703._sy475_5. The Plot Against America by Philip Roth
In an astonishing feat of narrative invention, our most ambitious novelist imagines an alternate version of American history. In 1940 Charles A. Lindbergh, heroic aviator and rabid isolationist, is elected President. Shortly thereafter, he negotiates a cordial “understanding” with Adolf Hitler, while the new government embarks on a program of folksy anti-Semitism.  For one boy growing up in Newark, Lindbergh’s election is the first in a series of ruptures that threatens to destroy his small, safe corner of America – and with it, his mother, his father, and his older brother.’

 

6. The Last Days of New Paris by China Miéville 41017647._sy475_
It’s 1941. In the chaos of wartime Marseille, American engineer – and occult disciple – Jack Parsons stumbles onto a clandestine anti-Nazi group, including surrealist theorist André Breton. In the strange games of the dissident diplomats, exiled revolutionaries, and avant-garde artists, Parsons finds and channels hope. But what he unwittingly unleashes is the power of dreams and nightmares, changing the war and the world forever.  It’s 1950. A lone surrealist fighter, Thibaut, walks a new, hallucinogenic Paris, where Nazis and the Resistance are trapped in unending conflict, and the streets are stalked by living images and texts – and by the forces of hell. To escape the city, he must join forces with Sam, an American photographer intent on recording the ruins, and make common cause with a powerful, enigmatic figure of chance and rebellion: the exquisite corpse.  But Sam is being hunted. And new secrets will emerge that will test all their loyalties – to each other, to Paris old and new, and to reality itself.’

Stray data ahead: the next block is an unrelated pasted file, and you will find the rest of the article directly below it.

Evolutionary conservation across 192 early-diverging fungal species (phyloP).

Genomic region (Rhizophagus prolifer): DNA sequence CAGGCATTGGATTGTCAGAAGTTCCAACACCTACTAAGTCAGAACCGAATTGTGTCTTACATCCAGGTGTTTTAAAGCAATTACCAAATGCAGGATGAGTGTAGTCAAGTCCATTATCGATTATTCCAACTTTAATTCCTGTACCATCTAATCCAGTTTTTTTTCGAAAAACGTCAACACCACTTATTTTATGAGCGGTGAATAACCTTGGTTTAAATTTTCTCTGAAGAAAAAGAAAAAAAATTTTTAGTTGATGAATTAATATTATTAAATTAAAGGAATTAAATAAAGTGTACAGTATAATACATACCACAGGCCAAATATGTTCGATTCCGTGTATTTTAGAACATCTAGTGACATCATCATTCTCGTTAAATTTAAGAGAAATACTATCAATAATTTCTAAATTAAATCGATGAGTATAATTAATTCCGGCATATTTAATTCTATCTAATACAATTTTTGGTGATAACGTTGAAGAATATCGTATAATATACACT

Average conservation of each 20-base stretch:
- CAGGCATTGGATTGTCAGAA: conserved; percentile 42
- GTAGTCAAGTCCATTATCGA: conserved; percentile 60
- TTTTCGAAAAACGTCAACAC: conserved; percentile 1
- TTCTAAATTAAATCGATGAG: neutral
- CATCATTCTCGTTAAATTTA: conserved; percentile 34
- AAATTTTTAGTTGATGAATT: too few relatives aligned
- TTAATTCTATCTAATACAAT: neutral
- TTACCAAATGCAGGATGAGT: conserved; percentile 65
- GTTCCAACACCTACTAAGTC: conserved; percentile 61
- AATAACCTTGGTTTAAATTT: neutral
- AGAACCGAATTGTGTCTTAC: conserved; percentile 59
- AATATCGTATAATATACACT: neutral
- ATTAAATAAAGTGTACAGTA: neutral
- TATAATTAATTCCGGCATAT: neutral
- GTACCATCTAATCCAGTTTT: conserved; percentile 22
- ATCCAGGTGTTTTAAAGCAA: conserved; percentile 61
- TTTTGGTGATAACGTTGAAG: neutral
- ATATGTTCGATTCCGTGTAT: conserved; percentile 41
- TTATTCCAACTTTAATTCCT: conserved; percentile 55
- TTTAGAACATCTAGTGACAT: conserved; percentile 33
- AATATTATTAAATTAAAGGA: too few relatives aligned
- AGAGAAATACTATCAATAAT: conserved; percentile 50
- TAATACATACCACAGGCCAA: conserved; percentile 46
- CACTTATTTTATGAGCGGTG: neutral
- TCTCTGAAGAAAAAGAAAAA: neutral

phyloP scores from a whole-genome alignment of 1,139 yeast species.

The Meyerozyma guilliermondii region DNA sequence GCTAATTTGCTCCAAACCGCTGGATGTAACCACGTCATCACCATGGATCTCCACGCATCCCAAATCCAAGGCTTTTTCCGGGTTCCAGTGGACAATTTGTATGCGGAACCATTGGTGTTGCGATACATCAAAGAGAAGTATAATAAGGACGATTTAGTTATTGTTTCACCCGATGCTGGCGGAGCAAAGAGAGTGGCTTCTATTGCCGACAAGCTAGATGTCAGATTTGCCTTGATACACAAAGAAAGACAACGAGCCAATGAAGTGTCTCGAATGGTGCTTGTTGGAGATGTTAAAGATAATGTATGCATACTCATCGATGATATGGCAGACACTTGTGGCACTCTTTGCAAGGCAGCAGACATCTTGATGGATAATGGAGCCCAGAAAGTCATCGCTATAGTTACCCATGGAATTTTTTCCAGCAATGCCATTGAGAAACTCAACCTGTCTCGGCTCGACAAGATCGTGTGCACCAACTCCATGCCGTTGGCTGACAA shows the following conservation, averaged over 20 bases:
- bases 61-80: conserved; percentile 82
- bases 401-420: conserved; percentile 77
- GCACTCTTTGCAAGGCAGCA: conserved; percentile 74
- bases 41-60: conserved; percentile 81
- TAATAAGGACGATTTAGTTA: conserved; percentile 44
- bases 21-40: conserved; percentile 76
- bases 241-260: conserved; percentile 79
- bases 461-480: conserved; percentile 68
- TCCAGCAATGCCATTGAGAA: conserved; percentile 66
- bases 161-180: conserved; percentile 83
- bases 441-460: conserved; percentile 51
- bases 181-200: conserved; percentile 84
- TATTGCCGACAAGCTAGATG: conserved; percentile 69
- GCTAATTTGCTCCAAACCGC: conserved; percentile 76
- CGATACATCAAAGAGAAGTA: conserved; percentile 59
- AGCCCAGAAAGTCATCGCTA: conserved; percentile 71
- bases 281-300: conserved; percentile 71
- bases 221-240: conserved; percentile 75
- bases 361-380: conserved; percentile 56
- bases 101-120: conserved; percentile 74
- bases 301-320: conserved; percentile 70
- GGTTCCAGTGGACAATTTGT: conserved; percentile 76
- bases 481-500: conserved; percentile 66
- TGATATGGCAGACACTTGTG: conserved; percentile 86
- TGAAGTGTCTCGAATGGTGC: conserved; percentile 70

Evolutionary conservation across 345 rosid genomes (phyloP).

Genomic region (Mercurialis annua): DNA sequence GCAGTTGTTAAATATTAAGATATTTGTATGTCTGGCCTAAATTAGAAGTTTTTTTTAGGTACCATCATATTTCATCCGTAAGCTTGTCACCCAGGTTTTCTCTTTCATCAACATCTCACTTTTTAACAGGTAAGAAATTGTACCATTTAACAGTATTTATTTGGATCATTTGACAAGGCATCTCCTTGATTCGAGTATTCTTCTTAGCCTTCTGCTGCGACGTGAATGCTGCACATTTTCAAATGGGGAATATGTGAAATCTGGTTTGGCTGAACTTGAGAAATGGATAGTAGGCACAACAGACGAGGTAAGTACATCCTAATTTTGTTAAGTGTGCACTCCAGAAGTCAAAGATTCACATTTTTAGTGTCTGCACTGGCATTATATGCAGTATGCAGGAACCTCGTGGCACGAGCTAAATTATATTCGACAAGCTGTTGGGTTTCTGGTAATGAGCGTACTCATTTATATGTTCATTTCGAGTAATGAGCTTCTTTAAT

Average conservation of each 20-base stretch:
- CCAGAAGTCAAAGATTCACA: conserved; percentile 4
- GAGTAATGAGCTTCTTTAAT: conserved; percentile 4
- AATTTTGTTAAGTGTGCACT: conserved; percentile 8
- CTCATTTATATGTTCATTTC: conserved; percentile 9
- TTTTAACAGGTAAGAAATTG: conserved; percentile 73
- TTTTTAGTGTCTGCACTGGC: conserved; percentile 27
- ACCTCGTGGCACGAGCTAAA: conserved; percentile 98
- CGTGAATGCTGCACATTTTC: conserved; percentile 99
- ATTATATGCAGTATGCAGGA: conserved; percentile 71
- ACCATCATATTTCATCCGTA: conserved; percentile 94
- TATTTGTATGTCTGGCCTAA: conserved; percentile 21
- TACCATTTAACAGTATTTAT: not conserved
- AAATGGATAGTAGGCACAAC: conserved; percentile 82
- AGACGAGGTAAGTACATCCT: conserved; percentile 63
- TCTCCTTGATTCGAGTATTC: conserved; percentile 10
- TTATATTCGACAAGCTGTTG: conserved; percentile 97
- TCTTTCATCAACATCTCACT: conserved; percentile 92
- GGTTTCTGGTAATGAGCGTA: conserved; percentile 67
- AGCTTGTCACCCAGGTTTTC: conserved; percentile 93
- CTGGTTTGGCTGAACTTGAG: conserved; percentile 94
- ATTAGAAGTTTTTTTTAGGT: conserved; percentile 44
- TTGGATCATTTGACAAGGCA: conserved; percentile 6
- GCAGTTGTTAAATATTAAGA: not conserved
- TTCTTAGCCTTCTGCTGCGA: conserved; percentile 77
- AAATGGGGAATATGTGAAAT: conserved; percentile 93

6506307._sy475_7. Blackout by Connie Willis
Oxford in 2060 is a chaotic place, with scores of time-traveling historians being sent into the past. Michael Davies is prepping to go to Pearl Harbor. Merope Ward is coping with a bunch of bratty 1940 evacuees and trying to talk her thesis adviser into letting her go to VE-Day. Polly Churchill’s next assignment will be as a shopgirl in the middle of London’s Blitz. But now the time-travel lab is suddenly canceling assignments and switching around everyone’s schedules. And when Michael, Merope, and Polly finally get to World War II, things just get worse. For there they face air raids, blackouts, and dive-bombing Stukas–to say nothing of a growing feeling that not only their assignments but the war and history itself are spiraling out of control. Because suddenly the once-reliable mechanisms of time travel are showing significant glitches, and our heroes are beginning to question their most firmly held belief: that no historian can possibly change the past.